Helensburgh is being asked to cheer loudly next month when the Waverley makes a return visit to the town.

The paddle steamer will stop off the pier to show it will be possible to bring the popular vessel back to Helensburgh.

Community campaigners have been working to take over the running of the pier and make it a core and literal port of entry to the town after years of neglect.

The Waverley hasn't been able to call at Helensburgh since the pier was closed to marine traffic more than five years ago on safety grounds.

Argyll and Bute Council washed its hands of the pier last year, saying its regeneration was too costly.

A Helensburgh Community Council subgroup, Helensburgh Pier Regeneration (HPR), aims to take it on through an asset transfer.

The Waverley approached the pier during sea trials in May and will return at 12 noon on August 18.

The same date will also see the opening for the 8m series yacht races.

Bill Purdon, who is part of the HPR group, told the community council in their June meeting that there were "positive" updates.

He told the meeting: "We are moving forward. Our expression of interest has been acknowledge by Argyll and Bute Council and we have had an officer appointed to liaise with ourselves.

"We will work over the [council] recess. All looking good in that respect.

"Hopefully we will be in a position at the end of the council recess [for an update] and our company with charible status will be registered."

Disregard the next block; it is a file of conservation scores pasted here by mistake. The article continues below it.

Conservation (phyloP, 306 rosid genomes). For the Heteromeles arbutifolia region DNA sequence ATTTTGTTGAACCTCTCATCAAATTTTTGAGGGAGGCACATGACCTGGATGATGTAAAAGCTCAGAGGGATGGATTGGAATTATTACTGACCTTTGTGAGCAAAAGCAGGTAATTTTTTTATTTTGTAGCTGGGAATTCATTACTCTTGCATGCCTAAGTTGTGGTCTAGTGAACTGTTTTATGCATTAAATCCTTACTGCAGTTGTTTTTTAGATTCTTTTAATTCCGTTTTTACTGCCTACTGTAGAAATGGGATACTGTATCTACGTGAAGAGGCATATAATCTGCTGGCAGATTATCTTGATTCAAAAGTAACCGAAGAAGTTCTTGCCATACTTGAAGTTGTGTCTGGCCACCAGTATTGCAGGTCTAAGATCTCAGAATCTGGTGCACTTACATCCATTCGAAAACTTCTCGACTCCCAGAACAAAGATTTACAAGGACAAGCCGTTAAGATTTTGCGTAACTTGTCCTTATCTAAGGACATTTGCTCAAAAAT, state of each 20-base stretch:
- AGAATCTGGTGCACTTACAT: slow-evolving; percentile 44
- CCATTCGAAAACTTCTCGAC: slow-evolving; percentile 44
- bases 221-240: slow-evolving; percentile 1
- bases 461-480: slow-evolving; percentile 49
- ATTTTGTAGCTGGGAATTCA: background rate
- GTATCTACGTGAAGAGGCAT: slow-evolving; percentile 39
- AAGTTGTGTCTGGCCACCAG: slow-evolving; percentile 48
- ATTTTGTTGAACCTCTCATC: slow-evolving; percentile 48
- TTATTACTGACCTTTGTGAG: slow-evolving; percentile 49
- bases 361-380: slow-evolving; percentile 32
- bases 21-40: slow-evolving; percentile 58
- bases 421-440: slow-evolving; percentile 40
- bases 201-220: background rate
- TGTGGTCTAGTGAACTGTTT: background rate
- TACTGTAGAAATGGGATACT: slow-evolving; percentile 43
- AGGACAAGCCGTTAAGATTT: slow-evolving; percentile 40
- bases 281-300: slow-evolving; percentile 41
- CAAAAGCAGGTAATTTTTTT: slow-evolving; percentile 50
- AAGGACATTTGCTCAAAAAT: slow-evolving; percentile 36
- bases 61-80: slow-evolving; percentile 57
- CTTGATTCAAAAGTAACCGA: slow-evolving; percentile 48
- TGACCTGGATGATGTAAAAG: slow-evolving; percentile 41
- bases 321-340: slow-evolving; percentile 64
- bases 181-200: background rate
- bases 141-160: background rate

After the meeting, he told the Advertiser: "The purpose of the Waverley's visit is to show that she is more than capable of berthing at Helensburgh and that hopefully there will be considerable public support for the reopening of the pier.

"The captain has been requested to engage with the gathered crowds on the pier to 'Make some noise'.

"If the people of Helensburgh can turn up in force to try and be louder than the ship, the message to reopen the pier will ring very loud and very clear.

Campaigners have a four-point plan to see the timber pier refurbished to allow a lifting of the marine traffic ban. That would also allow the Waverley and smaller cruise vessels to berth.

A pontoon on the east side with access from the existing slip would also be added to allow "day tour" boats and offer a facility for boats moored in the East Bay.

Long term, the group wants a larger pontoon in the West Bay with access to the stone pier for medium sized cruise ships to visit.